FROM THE FOREWORD (BY FINTAN O’TOOLE)
Though theoretically citizens in a liberal democracy, those who have stood in the way of the exploitation of the Corrib gas field by a consortium led by Shell found themselves with very little protection from their own government. Instead of seeking to negotiate a settlement on behalf of these citizens, Irish governments aligned themselves to an overwhelming extent with Shell, putting the resources of the state behind the acquisition of land and, when locals objected, mounting a policing operation that at one point included the deployment of the navy.
FROM PAGES 126 &127 (“Ahern” is a reference to Bertie Ahern, a corrupt Irish government minister who became Taoiseach)
When the issue arose again in the Dail, the following month, Ahern insisted there was nothing unethical about his discussion in September with the senior Shell executives. There were ‘no deals or arrangements’ with Shell, he insisted, adding that ‘other countries have ways and means of treating large companies, which I do not agree with. I have had a fair few meetings over the years that might border on the unethical, but I am not guilty of it in this case.’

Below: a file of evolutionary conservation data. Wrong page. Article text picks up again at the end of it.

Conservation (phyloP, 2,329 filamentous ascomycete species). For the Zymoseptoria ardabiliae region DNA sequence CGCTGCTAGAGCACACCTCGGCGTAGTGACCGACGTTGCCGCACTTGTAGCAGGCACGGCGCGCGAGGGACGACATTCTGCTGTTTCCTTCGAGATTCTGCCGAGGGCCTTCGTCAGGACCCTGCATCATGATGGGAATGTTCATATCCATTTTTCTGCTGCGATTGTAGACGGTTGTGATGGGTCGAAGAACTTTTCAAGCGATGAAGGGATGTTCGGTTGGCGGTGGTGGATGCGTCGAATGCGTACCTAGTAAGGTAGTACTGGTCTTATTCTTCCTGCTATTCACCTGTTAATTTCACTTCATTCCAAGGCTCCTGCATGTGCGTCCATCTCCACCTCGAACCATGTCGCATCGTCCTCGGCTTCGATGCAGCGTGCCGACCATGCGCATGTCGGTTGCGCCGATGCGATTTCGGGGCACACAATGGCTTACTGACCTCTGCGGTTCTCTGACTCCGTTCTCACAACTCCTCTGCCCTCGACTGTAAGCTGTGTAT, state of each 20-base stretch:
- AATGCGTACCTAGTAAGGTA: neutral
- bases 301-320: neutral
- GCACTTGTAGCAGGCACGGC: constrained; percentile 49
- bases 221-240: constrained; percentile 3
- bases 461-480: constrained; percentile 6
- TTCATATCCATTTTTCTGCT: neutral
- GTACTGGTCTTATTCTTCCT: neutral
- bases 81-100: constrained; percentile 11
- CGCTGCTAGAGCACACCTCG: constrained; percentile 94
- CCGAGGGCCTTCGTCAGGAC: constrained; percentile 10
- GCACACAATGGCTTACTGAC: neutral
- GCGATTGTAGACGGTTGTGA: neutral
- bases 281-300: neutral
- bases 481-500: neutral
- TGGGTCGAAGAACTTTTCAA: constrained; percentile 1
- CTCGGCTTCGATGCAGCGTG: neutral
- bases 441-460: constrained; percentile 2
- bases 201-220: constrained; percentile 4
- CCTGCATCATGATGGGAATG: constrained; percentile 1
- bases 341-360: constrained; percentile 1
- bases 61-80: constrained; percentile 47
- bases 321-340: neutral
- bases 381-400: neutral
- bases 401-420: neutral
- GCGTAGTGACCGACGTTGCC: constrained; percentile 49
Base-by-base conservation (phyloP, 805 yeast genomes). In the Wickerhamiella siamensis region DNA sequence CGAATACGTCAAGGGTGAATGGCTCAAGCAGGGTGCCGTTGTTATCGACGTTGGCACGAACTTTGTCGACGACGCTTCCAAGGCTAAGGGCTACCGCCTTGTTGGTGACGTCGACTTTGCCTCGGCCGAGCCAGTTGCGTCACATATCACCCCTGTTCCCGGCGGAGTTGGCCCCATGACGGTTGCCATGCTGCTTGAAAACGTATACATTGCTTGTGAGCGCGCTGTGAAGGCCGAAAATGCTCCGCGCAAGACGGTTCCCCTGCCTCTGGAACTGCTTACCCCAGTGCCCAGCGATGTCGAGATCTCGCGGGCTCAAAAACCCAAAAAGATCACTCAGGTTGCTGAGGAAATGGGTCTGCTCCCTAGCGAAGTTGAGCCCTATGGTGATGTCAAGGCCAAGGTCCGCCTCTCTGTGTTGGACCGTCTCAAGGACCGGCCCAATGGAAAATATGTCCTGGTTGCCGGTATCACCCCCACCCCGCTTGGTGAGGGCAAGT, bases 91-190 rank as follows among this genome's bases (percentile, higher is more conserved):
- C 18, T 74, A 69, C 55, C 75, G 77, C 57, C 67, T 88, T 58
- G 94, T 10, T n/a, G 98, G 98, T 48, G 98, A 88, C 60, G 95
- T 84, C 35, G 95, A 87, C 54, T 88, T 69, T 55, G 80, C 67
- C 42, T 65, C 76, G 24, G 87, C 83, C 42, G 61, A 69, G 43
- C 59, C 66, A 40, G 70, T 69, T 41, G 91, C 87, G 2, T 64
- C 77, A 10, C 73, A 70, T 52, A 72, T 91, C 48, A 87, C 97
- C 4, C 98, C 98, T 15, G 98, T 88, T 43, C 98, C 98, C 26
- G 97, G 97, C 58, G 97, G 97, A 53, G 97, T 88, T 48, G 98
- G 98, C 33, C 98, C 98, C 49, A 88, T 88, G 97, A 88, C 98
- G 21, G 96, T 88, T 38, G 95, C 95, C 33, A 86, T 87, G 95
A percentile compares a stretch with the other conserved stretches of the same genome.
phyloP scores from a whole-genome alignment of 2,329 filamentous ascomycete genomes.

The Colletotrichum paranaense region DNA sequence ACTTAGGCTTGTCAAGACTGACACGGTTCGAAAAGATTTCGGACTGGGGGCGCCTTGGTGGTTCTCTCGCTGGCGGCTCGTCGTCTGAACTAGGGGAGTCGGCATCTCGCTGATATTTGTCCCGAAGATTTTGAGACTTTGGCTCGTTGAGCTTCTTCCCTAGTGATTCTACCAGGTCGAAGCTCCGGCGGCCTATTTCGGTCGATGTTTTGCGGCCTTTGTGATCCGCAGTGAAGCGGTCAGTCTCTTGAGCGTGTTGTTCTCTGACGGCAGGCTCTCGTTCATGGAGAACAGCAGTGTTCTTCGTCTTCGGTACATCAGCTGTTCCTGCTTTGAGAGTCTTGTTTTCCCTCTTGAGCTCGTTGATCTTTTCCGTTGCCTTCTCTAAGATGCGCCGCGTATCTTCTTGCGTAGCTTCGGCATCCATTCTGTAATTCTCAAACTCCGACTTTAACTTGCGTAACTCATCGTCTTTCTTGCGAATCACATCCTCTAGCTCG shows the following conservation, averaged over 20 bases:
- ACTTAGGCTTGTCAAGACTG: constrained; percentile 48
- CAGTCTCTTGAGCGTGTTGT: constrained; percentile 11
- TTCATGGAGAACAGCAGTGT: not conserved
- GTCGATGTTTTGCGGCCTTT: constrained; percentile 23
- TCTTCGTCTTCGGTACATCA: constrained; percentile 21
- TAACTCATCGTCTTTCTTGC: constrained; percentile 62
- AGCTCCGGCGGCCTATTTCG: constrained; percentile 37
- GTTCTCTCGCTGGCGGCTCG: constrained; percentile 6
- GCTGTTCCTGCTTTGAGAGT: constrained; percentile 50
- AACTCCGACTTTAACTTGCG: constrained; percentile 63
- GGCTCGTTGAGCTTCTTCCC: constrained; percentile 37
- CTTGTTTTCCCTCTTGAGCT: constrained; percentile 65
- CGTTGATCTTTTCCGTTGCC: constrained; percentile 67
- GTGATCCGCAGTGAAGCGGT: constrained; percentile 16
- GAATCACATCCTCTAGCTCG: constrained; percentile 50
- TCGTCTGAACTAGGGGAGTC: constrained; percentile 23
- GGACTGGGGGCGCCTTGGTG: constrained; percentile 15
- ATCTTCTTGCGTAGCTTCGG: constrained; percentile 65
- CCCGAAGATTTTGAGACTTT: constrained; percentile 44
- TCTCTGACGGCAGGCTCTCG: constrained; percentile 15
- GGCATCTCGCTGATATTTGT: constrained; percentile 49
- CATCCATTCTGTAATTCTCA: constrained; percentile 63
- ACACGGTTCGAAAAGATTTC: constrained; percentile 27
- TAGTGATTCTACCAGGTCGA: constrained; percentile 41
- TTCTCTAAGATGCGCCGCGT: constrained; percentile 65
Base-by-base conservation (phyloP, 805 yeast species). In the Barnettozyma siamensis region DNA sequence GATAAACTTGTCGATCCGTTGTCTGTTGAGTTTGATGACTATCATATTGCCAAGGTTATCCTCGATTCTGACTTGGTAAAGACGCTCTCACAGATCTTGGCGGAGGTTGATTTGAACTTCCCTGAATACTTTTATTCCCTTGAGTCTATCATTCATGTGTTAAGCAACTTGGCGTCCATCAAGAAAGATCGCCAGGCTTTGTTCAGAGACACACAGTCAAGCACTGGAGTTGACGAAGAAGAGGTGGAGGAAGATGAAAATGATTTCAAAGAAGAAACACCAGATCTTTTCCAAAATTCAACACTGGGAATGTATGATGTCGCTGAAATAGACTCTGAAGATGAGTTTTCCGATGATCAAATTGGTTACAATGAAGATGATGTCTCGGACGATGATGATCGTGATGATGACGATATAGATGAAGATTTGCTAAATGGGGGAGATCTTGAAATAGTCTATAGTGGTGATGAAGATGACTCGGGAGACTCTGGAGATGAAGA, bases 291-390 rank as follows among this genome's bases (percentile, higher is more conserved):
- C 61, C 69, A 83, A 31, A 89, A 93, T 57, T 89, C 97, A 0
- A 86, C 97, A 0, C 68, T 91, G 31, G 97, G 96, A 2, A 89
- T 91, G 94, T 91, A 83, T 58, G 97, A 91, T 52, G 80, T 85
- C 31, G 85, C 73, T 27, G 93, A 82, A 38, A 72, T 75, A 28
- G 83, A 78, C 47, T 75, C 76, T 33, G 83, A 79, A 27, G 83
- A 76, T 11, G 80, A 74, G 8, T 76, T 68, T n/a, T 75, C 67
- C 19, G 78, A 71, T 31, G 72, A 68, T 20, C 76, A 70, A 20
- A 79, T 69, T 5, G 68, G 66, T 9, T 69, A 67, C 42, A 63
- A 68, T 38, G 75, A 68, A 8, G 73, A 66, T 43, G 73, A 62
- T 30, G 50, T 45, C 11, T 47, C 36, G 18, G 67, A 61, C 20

Four years later, in November 2007, the RoyalDutchShellplc.com website run by Alfred and John Donovan – long-time critics of the multinational – published details of minutes of a meeting of Shell group managing directors on 22 and 23 July 2002. Planning refusal for the Ballinaboy gas terminal in north Mayo was discussed, according to the website, which quoted from the minutes: ‘The committee queried whether the group had sufficiently well placed contacts with the Irish government and regulators. Paul Skinner undertook to explore this issue further in consultation with the country chairman in Ireland.’
Book Review The Mayo News 5 October 2010